Misc. Reviews

THE 39 STEPS (Theater)

By • Sep 24th, 2009 •

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On August 1, 1935 Alfred Hitchcock’s masterwork, THE 39 STEPS, hit the movie screens. An enormous international success, this fast-paced thriller with chases, murders, laughs, mysterious spies and romance placed Hitchcock as England’s top film director, and as the worldwide master of cinema suspense.

Most film thrillers up until THE 39 STEPS were stage-bound, usually set in only one or two rooms, and highly dependent on dialog. That’s because most of these films were based on stage plays. Hitchcock used the film medium and the soundtrack to full tilt here. THE 39 STEPS is rich in quick cutting, carefully crafted point of view shots, location photography and effects work that often make the film’s hero, Richard Hannay, played by the great Robert Donat, seem so real.

The plot, very quickly, finds Hannay, an ordinary traveler, falsely accused of murdering a stranger, a beautiful woman he invited to his London apartment. Before she died, she told Hannay she was a spy, pursuing foreign agents bent on endangering England. Now both the spies and the police are pursuing Hannay!

In future films like SABOTEUR and NORTH BY NORTHWEST, Hitchcock would return to this theme of the double chase, and set his ‘wrong man’ theme in elaborate places like The Statue of Liberty and Mount Rushmore. Twice, other directors remade this still popular film, first in 1959 with Kenneth More, and again in 1979 with Robert Powell. Screenwriter (CHINATOWN) Director (PERSONAL BEST) Robert Towne is set to direct a third remake, due out in 2011. So, how can this story of speed and action work as a stage play? Well, it works amazingly well, and it keeps audiences gasping and laughing non-stop.

The play is an almost word-for-word, chase-for-chase recreation of the 1935 film. You’ll love how four stage-bound actors pull off, with minimal props, a mad pursuit inside, and on top of a speeding train, or how Hannay, and his unwilling accomplice, Pamela, duck under a waterfall and cross a stream. Hitchcock always seasoned his films with eccentric supporting characters, harmless oddballs on the brink of total madness, such as the two cricket fanatics in THE LADY VANISHES, or the bird expert in THE BIRDS. In all of Hitchcock’s films, from his first suspense thriller, THE LODGER in 1926, to his last film, 1976’s FAMILY PLOT, supporting characters who are paired together usually move in exact unison. You see this with both detectives and bad guys. It’s part of Hitchcock’s design. The cast of THE 39 STEPS picked up on this and has a field day.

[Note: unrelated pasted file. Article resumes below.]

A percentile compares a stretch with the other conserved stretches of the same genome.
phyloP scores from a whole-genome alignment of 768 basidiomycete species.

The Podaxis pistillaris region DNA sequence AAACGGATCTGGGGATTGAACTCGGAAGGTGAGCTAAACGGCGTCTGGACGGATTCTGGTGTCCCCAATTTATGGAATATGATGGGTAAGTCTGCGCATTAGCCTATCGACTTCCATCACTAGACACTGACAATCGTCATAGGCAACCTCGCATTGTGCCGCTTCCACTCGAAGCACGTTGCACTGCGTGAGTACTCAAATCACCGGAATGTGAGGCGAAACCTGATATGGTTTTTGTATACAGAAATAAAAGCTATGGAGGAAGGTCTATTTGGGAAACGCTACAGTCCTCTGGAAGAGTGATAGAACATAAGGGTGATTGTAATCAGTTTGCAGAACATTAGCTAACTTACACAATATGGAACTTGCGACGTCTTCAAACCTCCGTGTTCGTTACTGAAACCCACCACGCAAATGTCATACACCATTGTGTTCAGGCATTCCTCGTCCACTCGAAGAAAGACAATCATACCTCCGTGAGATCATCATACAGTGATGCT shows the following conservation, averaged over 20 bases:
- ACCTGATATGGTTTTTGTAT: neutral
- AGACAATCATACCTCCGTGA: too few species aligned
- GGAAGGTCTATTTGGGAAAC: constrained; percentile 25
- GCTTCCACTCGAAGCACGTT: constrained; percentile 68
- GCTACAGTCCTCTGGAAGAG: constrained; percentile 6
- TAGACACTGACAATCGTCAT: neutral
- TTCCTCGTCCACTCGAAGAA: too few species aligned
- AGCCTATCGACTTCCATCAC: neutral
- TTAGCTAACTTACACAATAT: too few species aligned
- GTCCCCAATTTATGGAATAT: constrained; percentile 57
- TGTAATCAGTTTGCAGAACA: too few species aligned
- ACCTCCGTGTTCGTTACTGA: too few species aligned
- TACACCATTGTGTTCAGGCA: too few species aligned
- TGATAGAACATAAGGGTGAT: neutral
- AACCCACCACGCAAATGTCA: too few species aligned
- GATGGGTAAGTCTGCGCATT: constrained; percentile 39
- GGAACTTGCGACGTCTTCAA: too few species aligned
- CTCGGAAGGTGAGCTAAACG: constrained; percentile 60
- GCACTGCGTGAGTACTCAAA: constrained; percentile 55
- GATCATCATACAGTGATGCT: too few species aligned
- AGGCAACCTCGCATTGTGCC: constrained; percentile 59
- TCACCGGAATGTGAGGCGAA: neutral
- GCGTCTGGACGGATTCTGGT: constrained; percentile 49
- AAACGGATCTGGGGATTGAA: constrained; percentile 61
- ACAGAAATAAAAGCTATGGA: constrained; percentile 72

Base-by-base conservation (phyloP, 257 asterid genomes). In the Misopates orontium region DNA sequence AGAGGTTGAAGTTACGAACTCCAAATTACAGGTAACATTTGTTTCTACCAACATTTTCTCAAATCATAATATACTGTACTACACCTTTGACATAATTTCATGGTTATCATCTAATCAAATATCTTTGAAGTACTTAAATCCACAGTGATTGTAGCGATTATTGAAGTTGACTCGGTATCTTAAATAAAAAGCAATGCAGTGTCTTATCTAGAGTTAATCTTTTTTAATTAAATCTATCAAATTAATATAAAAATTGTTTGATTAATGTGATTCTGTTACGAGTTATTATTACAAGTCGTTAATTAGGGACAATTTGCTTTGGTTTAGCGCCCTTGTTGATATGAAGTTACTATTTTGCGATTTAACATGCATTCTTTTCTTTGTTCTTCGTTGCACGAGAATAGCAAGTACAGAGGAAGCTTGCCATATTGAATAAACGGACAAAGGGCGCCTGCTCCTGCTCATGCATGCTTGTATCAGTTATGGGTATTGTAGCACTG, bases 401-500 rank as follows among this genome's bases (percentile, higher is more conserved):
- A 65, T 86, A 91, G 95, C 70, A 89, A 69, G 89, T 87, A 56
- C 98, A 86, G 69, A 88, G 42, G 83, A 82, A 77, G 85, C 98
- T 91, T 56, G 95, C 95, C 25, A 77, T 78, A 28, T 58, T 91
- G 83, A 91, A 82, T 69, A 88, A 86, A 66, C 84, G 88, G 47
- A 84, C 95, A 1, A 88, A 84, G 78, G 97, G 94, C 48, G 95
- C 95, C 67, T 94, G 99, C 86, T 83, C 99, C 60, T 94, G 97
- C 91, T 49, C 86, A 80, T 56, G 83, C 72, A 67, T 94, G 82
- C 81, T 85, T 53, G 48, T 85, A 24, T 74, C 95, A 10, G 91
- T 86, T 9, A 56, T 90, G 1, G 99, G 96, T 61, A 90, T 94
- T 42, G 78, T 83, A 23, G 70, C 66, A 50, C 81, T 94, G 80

Sean Mahon does a great Richard Hanney, never trying to channel Robert Donat, but making it his own creation. Jill Paice is the three female leads, including the love interest Pamela, originally played by Madeleine Carroll, whom Paice resembles very closely. Arnie Burton and Jeffrey Kuhn take on every other role in the film, and all the eccentric qualities of these roles (such as Mr. Memory, or the nervous ticks of the crofter who helps and double crosses Hannay, and even the folksy Scottish couple who run the inn where Hannay hides.) Just watch the glorious field day they have. I wish I could have been in the room when these four talented people (with their gifted director, Maria Aitken) watched the film and picked up the quirks Hitchcock placed there 70 years ago.

The stage version of The 39 Steps first opened in England’s West Yorkshire Playhouse in 2005 and made its Broadway debut in January 2008. As of September 2009, this two-time Tony Award play is the only non-musical Broadway play enjoying an open-ended run.

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